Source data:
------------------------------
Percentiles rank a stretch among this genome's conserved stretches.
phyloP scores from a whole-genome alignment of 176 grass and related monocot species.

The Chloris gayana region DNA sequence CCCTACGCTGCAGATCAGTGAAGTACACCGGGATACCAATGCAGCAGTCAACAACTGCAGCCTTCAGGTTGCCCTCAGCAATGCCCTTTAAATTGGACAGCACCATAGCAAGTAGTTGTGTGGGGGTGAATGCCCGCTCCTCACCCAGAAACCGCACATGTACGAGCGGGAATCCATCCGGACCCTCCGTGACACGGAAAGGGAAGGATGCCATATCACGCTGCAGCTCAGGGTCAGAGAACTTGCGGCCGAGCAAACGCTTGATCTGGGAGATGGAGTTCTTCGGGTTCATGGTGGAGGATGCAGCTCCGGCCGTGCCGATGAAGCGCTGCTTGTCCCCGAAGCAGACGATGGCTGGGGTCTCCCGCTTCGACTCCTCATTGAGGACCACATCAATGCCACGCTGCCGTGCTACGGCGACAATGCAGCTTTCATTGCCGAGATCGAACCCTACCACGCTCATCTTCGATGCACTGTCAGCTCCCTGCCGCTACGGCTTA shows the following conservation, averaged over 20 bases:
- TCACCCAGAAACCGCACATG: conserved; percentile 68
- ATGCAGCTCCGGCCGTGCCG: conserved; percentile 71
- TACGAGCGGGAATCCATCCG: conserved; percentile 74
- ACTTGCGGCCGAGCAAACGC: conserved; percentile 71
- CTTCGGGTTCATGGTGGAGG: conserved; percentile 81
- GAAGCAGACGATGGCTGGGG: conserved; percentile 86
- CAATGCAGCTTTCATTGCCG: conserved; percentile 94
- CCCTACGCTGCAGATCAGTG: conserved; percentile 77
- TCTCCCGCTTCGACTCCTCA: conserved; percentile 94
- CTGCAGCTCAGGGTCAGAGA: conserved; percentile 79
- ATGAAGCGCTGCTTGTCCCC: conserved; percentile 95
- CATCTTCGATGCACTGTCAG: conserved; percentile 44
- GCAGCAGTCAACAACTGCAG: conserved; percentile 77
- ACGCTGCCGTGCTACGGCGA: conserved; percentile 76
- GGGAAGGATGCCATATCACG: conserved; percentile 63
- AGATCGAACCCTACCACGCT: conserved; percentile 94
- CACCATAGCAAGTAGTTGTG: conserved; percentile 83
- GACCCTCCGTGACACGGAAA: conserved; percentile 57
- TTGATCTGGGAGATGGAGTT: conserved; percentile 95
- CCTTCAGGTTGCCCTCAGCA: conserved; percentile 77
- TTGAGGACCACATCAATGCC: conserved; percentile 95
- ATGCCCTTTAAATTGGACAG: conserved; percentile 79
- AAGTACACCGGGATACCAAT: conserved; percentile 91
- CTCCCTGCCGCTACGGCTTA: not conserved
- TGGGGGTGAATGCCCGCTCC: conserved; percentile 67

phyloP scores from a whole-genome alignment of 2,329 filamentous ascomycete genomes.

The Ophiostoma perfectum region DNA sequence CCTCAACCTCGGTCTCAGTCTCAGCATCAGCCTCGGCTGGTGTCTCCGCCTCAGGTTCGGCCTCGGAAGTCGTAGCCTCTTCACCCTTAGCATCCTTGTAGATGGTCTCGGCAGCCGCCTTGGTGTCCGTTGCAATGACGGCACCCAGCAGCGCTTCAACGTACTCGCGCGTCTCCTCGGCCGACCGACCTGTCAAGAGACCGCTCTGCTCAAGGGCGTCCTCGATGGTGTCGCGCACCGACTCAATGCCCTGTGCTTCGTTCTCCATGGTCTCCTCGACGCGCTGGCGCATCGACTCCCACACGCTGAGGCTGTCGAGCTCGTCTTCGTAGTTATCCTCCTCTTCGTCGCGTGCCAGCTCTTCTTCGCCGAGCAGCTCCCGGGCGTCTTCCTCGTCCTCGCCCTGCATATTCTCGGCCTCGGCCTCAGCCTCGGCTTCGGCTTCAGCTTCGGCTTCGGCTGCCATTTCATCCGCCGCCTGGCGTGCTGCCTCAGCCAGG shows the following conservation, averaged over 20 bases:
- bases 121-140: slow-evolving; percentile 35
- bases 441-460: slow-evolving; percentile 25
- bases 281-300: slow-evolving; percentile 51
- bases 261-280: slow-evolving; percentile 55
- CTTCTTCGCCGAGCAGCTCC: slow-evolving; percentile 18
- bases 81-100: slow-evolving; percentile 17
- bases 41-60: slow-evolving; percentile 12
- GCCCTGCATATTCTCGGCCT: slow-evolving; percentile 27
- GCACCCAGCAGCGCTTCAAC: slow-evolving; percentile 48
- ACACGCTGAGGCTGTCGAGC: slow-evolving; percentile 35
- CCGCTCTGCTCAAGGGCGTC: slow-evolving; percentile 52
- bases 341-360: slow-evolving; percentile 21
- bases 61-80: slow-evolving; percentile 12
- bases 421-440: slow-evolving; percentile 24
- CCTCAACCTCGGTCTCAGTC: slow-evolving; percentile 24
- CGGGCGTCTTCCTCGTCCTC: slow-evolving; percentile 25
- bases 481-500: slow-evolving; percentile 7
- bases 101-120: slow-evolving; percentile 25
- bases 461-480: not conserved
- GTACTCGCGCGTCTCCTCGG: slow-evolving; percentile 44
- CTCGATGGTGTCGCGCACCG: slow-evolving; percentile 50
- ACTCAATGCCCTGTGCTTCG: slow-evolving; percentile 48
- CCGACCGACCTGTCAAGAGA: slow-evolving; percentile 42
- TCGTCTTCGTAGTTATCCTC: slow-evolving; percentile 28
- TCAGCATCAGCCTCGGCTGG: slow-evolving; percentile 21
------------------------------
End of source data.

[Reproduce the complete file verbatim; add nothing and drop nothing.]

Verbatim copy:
Percentiles rank a stretch among this genome's conserved stretches.
phyloP scores from a whole-genome alignment of 176 grass and related monocot species.

The Chloris gayana region DNA sequence CCCTACGCTGCAGATCAGTGAAGTACACCGGGATACCAATGCAGCAGTCAACAACTGCAGCCTTCAGGTTGCCCTCAGCAATGCCCTTTAAATTGGACAGCACCATAGCAAGTAGTTGTGTGGGGGTGAATGCCCGCTCCTCACCCAGAAACCGCACATGTACGAGCGGGAATCCATCCGGACCCTCCGTGACACGGAAAGGGAAGGATGCCATATCACGCTGCAGCTCAGGGTCAGAGAACTTGCGGCCGAGCAAACGCTTGATCTGGGAGATGGAGTTCTTCGGGTTCATGGTGGAGGATGCAGCTCCGGCCGTGCCGATGAAGCGCTGCTTGTCCCCGAAGCAGACGATGGCTGGGGTCTCCCGCTTCGACTCCTCATTGAGGACCACATCAATGCCACGCTGCCGTGCTACGGCGACAATGCAGCTTTCATTGCCGAGATCGAACCCTACCACGCTCATCTTCGATGCACTGTCAGCTCCCTGCCGCTACGGCTTA shows the following conservation, averaged over 20 bases:
- TCACCCAGAAACCGCACATG: conserved; percentile 68
- ATGCAGCTCCGGCCGTGCCG: conserved; percentile 71
- TACGAGCGGGAATCCATCCG: conserved; percentile 74
- ACTTGCGGCCGAGCAAACGC: conserved; percentile 71
- CTTCGGGTTCATGGTGGAGG: conserved; percentile 81
- GAAGCAGACGATGGCTGGGG: conserved; percentile 86
- CAATGCAGCTTTCATTGCCG: conserved; percentile 94
- CCCTACGCTGCAGATCAGTG: conserved; percentile 77
- TCTCCCGCTTCGACTCCTCA: conserved; percentile 94
- CTGCAGCTCAGGGTCAGAGA: conserved; percentile 79
- ATGAAGCGCTGCTTGTCCCC: conserved; percentile 95
- CATCTTCGATGCACTGTCAG: conserved; percentile 44
- GCAGCAGTCAACAACTGCAG: conserved; percentile 77
- ACGCTGCCGTGCTACGGCGA: conserved; percentile 76
- GGGAAGGATGCCATATCACG: conserved; percentile 63
- AGATCGAACCCTACCACGCT: conserved; percentile 94
- CACCATAGCAAGTAGTTGTG: conserved; percentile 83
- GACCCTCCGTGACACGGAAA: conserved; percentile 57
- TTGATCTGGGAGATGGAGTT: conserved; percentile 95
- CCTTCAGGTTGCCCTCAGCA: conserved; percentile 77
- TTGAGGACCACATCAATGCC: conserved; percentile 95
- ATGCCCTTTAAATTGGACAG: conserved; percentile 79
- AAGTACACCGGGATACCAAT: conserved; percentile 91
- CTCCCTGCCGCTACGGCTTA: not conserved
- TGGGGGTGAATGCCCGCTCC: conserved; percentile 67

phyloP scores from a whole-genome alignment of 2,329 filamentous ascomycete genomes.

The Ophiostoma perfectum region DNA sequence CCTCAACCTCGGTCTCAGTCTCAGCATCAGCCTCGGCTGGTGTCTCCGCCTCAGGTTCGGCCTCGGAAGTCGTAGCCTCTTCACCCTTAGCATCCTTGTAGATGGTCTCGGCAGCCGCCTTGGTGTCCGTTGCAATGACGGCACCCAGCAGCGCTTCAACGTACTCGCGCGTCTCCTCGGCCGACCGACCTGTCAAGAGACCGCTCTGCTCAAGGGCGTCCTCGATGGTGTCGCGCACCGACTCAATGCCCTGTGCTTCGTTCTCCATGGTCTCCTCGACGCGCTGGCGCATCGACTCCCACACGCTGAGGCTGTCGAGCTCGTCTTCGTAGTTATCCTCCTCTTCGTCGCGTGCCAGCTCTTCTTCGCCGAGCAGCTCCCGGGCGTCTTCCTCGTCCTCGCCCTGCATATTCTCGGCCTCGGCCTCAGCCTCGGCTTCGGCTTCAGCTTCGGCTTCGGCTGCCATTTCATCCGCCGCCTGGCGTGCTGCCTCAGCCAGG shows the following conservation, averaged over 20 bases:
- bases 121-140: slow-evolving; percentile 35
- bases 441-460: slow-evolving; percentile 25
- bases 281-300: slow-evolving; percentile 51
- bases 261-280: slow-evolving; percentile 55
- CTTCTTCGCCGAGCAGCTCC: slow-evolving; percentile 18
- bases 81-100: slow-evolving; percentile 17
- bases 41-60: slow-evolving; percentile 12
- GCCCTGCATATTCTCGGCCT: slow-evolving; percentile 27
- GCACCCAGCAGCGCTTCAAC: slow-evolving; percentile 48
- ACACGCTGAGGCTGTCGAGC: slow-evolving; percentile 35
- CCGCTCTGCTCAAGGGCGTC: slow-evolving; percentile 52
- bases 341-360: slow-evolving; percentile 21
- bases 61-80: slow-evolving; percentile 12
- bases 421-440: slow-evolving; percentile 24
- CCTCAACCTCGGTCTCAGTC: slow-evolving; percentile 24
- CGGGCGTCTTCCTCGTCCTC: slow-evolving; percentile 25
- bases 481-500: slow-evolving; percentile 7
- bases 101-120: slow-evolving; percentile 25
- bases 461-480: not conserved
- GTACTCGCGCGTCTCCTCGG: slow-evolving; percentile 44
- CTCGATGGTGTCGCGCACCG: slow-evolving; percentile 50
- ACTCAATGCCCTGTGCTTCG: slow-evolving; percentile 48
- CCGACCGACCTGTCAAGAGA: slow-evolving; percentile 42
- TCGTCTTCGTAGTTATCCTC: slow-evolving; percentile 28
- TCAGCATCAGCCTCGGCTGG: slow-evolving; percentile 21